Police arrest student over Bangladeshi professor′s murder | News | DW | 24.04.2016
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Police arrest student over Bangladeshi professor's murder

Police in Bangladesh have detained a student in connection with the murder of a university professor in the northwestern city of Rajshahi. Assailants hacked Rezaul Karim Siddique to death in a suspected Islamist attack.

Police said the student, from Rajshahi University where slain professor Rezaul Karim Siddique worked, was arrested early Sunday.

Up to three unknown attackers with machetes ambushed the 58-year-old English teacher when he was on his way to work on Saturday.

Extremist group "Islamic State" (IS) claimed its militants had killed the professor because "he promoted atheism," according to the Amaq news agency, which is affiliated with the jihadists. Authorities, however, dismissed IS involvement, saying the group had no presence in Bangladesh.

Rajshahi deputy police commissioner Nahidul Islam told news agency AFP that officers had the unnamed student in custody and were still hunting for other suspects.

"We have detained a 21-year-old Rajshahi University student who is a Shibir member as a suspect over the murder," he said. Islami Chhatra Shibir is the student wing of Bangadesh's largest Islamist opposition party, Jamaat-e-Islami.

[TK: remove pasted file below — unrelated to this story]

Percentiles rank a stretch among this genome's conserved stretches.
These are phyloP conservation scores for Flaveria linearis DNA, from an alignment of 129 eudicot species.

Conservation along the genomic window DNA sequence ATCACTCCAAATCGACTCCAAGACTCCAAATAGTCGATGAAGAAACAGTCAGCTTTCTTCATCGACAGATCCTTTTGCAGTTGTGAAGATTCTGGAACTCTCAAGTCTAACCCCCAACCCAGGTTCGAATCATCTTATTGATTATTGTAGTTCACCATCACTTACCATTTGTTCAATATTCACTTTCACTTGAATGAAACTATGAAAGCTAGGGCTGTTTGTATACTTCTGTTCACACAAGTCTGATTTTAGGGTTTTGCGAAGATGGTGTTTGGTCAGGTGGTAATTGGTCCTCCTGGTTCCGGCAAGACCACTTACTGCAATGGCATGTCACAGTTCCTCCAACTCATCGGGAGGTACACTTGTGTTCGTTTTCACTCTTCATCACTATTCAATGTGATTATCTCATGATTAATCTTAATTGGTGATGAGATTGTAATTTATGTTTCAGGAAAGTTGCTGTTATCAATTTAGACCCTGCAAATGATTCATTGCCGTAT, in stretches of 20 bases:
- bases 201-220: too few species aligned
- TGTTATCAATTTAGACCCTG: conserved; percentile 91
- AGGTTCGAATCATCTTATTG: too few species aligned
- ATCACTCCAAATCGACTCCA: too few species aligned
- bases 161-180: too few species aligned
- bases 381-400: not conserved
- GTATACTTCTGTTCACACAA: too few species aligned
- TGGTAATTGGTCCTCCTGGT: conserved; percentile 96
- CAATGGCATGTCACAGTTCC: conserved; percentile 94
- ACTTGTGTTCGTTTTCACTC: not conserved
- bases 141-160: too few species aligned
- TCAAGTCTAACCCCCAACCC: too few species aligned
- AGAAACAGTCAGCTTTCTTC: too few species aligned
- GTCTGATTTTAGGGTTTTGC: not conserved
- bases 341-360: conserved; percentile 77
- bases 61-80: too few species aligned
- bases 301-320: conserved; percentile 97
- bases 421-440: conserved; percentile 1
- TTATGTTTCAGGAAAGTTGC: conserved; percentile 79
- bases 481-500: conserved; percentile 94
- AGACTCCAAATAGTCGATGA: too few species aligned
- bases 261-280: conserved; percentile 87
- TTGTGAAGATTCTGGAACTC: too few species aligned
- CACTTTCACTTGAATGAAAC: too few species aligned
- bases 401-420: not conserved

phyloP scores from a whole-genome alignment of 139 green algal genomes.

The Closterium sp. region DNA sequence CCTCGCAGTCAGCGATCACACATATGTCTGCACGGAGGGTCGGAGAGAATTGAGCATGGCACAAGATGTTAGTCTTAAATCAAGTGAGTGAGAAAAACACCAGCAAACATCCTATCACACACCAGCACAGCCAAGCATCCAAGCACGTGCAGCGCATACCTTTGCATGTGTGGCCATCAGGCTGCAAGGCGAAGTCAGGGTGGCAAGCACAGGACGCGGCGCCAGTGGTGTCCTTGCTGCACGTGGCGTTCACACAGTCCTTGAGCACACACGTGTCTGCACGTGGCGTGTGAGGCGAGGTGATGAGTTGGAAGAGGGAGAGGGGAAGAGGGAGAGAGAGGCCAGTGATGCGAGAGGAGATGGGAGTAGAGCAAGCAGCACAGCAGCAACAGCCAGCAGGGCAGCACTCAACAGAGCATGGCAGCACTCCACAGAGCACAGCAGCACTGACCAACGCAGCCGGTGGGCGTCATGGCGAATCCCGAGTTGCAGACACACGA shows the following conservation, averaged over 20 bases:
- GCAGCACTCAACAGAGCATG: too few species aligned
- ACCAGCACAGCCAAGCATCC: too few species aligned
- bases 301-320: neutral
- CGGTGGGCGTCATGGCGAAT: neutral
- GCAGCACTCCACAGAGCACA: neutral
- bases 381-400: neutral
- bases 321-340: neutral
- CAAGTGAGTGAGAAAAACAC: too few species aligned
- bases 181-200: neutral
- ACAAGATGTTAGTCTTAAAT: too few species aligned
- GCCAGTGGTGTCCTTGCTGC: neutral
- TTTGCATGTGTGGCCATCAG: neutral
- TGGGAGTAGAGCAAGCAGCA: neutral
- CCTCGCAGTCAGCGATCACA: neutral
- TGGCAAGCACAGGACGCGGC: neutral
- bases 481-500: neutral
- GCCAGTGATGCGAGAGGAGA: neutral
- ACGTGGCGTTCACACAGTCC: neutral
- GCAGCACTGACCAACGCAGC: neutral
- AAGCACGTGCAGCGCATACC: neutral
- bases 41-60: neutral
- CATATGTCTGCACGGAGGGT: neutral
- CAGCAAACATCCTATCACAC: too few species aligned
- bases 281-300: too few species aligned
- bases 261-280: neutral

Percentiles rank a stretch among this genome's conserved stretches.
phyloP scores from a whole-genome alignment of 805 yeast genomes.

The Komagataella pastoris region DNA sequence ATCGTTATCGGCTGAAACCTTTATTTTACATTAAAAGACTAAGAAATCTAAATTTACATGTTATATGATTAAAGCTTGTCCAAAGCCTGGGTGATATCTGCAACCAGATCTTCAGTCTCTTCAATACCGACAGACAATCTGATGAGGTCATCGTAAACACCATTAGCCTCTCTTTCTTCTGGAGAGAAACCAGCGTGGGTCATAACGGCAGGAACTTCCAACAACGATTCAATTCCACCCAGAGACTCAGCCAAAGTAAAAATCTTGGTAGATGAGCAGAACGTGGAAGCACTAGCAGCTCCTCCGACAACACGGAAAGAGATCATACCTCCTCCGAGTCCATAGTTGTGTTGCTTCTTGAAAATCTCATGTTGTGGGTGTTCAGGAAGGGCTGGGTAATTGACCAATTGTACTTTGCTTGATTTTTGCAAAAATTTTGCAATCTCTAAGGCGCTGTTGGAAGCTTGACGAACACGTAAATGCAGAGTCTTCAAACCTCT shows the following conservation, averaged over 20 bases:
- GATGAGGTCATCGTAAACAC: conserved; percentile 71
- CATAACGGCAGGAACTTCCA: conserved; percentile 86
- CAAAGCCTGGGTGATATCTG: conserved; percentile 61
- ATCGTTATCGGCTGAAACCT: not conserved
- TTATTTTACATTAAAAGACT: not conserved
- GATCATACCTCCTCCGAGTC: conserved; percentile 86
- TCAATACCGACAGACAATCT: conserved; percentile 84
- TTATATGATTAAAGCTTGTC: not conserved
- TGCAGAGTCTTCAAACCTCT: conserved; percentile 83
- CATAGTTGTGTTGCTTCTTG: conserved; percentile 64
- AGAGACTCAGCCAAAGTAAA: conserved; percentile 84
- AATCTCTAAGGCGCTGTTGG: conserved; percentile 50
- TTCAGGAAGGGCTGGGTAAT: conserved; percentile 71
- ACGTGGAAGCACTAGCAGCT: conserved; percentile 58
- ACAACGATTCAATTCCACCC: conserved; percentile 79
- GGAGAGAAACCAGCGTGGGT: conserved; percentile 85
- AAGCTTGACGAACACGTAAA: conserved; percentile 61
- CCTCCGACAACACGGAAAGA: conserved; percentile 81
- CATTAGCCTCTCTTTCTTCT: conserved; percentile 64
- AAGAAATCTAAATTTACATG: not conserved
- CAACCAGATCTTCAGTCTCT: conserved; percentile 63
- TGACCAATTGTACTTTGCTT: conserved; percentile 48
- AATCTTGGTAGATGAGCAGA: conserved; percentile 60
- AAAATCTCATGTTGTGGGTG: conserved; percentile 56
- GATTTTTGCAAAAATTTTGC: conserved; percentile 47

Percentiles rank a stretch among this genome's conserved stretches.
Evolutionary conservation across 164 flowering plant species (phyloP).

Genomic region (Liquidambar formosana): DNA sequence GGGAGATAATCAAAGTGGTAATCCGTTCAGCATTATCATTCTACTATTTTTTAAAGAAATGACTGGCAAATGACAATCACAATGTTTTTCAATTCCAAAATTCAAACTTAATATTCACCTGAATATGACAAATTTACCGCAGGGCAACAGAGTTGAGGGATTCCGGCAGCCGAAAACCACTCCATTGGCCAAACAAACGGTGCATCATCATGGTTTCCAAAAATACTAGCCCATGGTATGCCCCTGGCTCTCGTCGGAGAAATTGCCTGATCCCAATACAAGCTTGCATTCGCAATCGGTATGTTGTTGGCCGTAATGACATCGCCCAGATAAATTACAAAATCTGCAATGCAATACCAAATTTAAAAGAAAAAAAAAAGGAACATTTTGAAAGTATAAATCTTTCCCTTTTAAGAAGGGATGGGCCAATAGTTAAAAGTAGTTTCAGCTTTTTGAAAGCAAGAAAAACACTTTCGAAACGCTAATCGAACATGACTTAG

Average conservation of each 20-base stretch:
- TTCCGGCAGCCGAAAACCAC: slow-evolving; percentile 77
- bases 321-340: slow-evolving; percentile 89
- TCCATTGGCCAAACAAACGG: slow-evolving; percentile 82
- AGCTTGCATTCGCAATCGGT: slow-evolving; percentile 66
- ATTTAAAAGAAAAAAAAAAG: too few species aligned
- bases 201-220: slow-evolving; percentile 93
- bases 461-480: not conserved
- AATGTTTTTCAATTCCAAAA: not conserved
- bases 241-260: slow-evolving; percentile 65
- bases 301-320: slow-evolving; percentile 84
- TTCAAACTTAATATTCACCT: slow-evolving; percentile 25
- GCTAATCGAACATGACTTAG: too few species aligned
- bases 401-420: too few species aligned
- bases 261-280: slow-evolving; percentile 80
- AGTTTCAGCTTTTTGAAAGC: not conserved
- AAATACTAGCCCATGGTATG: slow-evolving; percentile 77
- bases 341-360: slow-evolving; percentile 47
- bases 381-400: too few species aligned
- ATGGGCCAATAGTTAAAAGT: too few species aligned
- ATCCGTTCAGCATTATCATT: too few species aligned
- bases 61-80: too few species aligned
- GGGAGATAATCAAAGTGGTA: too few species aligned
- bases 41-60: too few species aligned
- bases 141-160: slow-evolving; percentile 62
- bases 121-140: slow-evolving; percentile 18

Siddique was the fourth professor from the state-run university to be murdered in recent years. In protest of the violence, hundreds of teachers at the university went on strike on Sunday to demand the killers be brought to justice.

The professor's colleagues said he participated in diverse cultural activities in Rajshahi, but was not involved in any political party. Siddique's wife has said her husband had never spoken out against religion, but police suspect he may have been targeted because he was seen as a free-thinker.

The South Asian country of 160 million has seen a surge in violent attacks on liberal activists over the past few years. In 2015, at least five secular bloggers and a publisher were murdered in alleged Islamist militant attacks. Earlier this month, Bangladeshi law student Nazimuddin Samad was attacked with a machete and then shot in the head. Samad was known for criticizing Islamic fundamentalism on social media.

nm/jlw (AFP, dpa)

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